Thursday, June 30, 2011

The Califfs of Baghdad, Georgia, by Mary Helen Stefaniak

In tone The Califfs of Baghdad, Georgia (Norton, 2010), by Mary Helen Stefaniak, reminded me of Olive Anne Burns’ Cold Sassy Tree (1984). Both are told from a child’s perspective, both involve narratives about family life in the old days, both are tinged with a wash of nostalgia and tragedy. Califfs is deceptive. Its first half is a ten-year-old Gladys Califf’s account of her family seventy or more years in the past. They live in a small town called Threestep and are, compared to most in the town, more moderate and tolerant in their racial views. Gladys and her family are good friends with a black neighbor named Theo Boykin, a young boy whom everyone recognizes as brilliant and who shows talent in engineering. There is a nonconformist school teacher, an Arabian Nights pageant, a long-suffering big sister named May whose husband keeps her busy bearing children, and so on. Midway through, as the children wait to learn whether their friend will recover from a serious accident, May begins telling a story about Arabia, and about the Muslims who moved for a time to live on one of the Georgia coastal islands before returning to their native land. Although her story goes on too long, it meshes in an intriguing way the first half of the novel and shows than Stefaniak has ambitions above and beyond those of nostalgia. The Arabian Nights is a major influence in this novel, especially on May’s long narrative.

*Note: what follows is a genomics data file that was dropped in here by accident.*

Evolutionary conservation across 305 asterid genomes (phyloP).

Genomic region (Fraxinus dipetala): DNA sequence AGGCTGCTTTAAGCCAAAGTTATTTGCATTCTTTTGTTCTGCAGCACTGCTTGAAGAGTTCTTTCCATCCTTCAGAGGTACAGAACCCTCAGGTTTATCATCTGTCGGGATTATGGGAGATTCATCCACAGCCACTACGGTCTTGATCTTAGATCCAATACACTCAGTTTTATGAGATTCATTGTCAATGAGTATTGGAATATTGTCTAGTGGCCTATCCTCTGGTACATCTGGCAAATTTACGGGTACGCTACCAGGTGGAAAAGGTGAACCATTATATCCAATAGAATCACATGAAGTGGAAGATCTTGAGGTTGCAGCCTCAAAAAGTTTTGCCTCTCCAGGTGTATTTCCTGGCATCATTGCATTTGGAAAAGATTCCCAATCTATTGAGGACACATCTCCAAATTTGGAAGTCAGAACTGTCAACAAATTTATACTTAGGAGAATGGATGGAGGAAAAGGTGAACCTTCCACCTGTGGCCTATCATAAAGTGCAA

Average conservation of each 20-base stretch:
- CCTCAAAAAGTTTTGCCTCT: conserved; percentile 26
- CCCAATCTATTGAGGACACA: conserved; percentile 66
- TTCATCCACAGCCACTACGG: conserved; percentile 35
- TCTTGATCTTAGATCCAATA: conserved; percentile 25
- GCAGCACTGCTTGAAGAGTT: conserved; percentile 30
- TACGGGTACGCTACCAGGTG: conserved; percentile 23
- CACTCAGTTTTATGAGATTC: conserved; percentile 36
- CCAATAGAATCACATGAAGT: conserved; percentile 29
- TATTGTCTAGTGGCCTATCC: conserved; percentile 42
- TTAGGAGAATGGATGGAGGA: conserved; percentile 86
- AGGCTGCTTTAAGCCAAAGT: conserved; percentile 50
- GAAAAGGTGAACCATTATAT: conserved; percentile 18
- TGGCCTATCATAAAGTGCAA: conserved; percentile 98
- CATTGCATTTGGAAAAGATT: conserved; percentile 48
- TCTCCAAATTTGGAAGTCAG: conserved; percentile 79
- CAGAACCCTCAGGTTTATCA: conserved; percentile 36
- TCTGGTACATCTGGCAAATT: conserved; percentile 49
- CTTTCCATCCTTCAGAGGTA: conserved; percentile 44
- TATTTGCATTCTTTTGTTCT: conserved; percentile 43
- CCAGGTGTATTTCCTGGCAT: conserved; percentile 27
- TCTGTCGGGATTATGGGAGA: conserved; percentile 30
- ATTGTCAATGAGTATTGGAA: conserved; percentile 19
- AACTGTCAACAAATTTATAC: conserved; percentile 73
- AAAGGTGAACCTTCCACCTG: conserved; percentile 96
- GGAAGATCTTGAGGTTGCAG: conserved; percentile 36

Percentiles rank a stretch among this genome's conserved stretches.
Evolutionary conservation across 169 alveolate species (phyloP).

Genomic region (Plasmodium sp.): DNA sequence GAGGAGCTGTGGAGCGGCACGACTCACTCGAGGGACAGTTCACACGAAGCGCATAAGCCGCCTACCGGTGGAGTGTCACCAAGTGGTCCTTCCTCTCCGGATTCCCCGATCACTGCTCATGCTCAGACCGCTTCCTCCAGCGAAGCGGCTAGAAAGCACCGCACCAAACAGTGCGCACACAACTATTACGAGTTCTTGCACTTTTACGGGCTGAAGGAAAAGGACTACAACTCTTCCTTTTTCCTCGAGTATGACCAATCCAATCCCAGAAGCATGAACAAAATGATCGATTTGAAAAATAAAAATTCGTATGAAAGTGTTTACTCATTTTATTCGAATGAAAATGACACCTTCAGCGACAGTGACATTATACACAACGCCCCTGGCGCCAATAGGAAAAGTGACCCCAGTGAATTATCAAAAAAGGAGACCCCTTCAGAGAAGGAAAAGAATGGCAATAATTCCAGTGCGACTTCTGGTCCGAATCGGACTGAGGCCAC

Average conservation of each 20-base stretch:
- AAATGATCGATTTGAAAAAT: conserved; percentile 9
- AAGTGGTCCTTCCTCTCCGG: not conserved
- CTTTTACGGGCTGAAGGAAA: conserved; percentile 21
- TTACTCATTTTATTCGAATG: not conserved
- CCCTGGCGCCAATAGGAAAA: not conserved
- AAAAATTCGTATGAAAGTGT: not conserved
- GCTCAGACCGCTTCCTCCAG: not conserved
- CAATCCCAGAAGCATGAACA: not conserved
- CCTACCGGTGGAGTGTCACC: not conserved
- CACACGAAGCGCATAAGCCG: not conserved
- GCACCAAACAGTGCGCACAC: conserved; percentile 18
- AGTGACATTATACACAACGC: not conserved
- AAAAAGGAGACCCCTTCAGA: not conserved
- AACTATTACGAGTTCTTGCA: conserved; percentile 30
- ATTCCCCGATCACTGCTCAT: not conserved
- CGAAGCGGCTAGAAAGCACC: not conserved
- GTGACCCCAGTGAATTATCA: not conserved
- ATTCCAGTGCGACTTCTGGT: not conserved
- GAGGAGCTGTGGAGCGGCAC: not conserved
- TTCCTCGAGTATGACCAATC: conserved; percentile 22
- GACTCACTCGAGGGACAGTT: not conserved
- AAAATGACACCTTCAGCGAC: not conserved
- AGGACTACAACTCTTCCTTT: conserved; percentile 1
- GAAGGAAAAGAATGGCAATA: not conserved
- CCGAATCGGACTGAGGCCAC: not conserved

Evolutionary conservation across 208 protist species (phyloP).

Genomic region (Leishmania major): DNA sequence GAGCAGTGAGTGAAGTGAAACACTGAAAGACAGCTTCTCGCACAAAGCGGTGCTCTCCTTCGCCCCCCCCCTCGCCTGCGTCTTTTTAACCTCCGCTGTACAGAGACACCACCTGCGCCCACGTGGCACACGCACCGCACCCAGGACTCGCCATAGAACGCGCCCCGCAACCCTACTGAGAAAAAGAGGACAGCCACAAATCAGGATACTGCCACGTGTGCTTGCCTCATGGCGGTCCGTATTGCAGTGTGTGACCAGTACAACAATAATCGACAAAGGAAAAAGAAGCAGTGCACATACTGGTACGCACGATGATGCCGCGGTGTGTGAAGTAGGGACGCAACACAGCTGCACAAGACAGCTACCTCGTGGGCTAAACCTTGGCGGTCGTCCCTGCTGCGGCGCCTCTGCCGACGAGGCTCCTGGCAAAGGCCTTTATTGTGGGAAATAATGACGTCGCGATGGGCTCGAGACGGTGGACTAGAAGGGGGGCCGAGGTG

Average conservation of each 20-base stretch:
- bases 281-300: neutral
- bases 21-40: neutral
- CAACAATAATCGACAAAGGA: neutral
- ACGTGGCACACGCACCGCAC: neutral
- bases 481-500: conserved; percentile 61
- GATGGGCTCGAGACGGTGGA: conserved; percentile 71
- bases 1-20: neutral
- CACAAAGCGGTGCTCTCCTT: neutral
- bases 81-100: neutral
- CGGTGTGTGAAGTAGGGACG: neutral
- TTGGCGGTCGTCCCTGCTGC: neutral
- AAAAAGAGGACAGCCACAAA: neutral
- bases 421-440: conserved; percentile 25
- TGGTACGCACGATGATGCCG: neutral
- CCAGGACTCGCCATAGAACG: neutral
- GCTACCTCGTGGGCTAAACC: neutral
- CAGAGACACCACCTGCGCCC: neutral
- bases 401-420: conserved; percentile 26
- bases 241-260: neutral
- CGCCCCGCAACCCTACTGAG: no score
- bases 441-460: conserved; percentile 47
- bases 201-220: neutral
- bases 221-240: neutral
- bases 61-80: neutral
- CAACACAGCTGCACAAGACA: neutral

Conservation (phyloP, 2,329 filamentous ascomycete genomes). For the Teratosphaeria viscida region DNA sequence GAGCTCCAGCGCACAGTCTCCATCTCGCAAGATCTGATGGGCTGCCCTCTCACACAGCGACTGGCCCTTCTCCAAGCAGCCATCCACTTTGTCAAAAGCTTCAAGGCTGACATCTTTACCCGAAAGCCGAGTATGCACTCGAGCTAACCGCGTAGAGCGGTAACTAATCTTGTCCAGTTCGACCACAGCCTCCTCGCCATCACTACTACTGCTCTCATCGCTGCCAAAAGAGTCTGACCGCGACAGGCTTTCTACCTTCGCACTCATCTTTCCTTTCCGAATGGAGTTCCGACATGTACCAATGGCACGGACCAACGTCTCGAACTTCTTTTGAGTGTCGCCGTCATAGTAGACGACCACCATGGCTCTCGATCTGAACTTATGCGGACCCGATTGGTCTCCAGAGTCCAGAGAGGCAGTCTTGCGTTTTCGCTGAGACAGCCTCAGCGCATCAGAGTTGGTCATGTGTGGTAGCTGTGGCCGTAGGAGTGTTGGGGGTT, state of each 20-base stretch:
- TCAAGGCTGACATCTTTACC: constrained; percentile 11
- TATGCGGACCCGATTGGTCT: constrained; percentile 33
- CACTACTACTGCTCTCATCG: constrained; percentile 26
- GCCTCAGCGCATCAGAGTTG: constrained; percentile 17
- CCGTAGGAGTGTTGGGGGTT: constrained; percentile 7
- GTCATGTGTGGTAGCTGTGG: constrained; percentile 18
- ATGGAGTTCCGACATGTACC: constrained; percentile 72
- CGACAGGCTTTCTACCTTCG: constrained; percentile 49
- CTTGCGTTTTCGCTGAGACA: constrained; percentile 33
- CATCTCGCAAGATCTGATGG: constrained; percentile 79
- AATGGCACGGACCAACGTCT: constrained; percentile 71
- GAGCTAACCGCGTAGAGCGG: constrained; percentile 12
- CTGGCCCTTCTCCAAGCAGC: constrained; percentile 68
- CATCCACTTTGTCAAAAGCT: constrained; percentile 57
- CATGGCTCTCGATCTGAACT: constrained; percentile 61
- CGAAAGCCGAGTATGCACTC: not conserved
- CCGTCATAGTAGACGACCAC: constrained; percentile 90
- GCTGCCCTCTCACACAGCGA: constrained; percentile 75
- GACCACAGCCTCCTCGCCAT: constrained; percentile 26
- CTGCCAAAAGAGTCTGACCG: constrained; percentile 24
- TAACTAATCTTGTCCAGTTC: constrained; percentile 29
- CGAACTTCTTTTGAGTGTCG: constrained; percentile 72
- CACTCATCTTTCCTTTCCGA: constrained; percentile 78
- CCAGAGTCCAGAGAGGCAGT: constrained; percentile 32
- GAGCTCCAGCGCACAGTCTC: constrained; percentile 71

Among the points of this novel: inadequate or nonexistent opportunities for education were a crippling force to many African Americans in the early part of the century; segregation and racism denied American society the full use of people like Theo; and our ancestry individually and culturally is far complicated than we might imagine. There is an implicit argument here for racial and international understanding.

Though I find fault with certain issues of realism in the portrayal of the South in the 1930s, and though it tells its story through another instance of a Southern family that is exceptional rather than typical, The Califfs of Baghdad, Georgia held my interest from start to finish.

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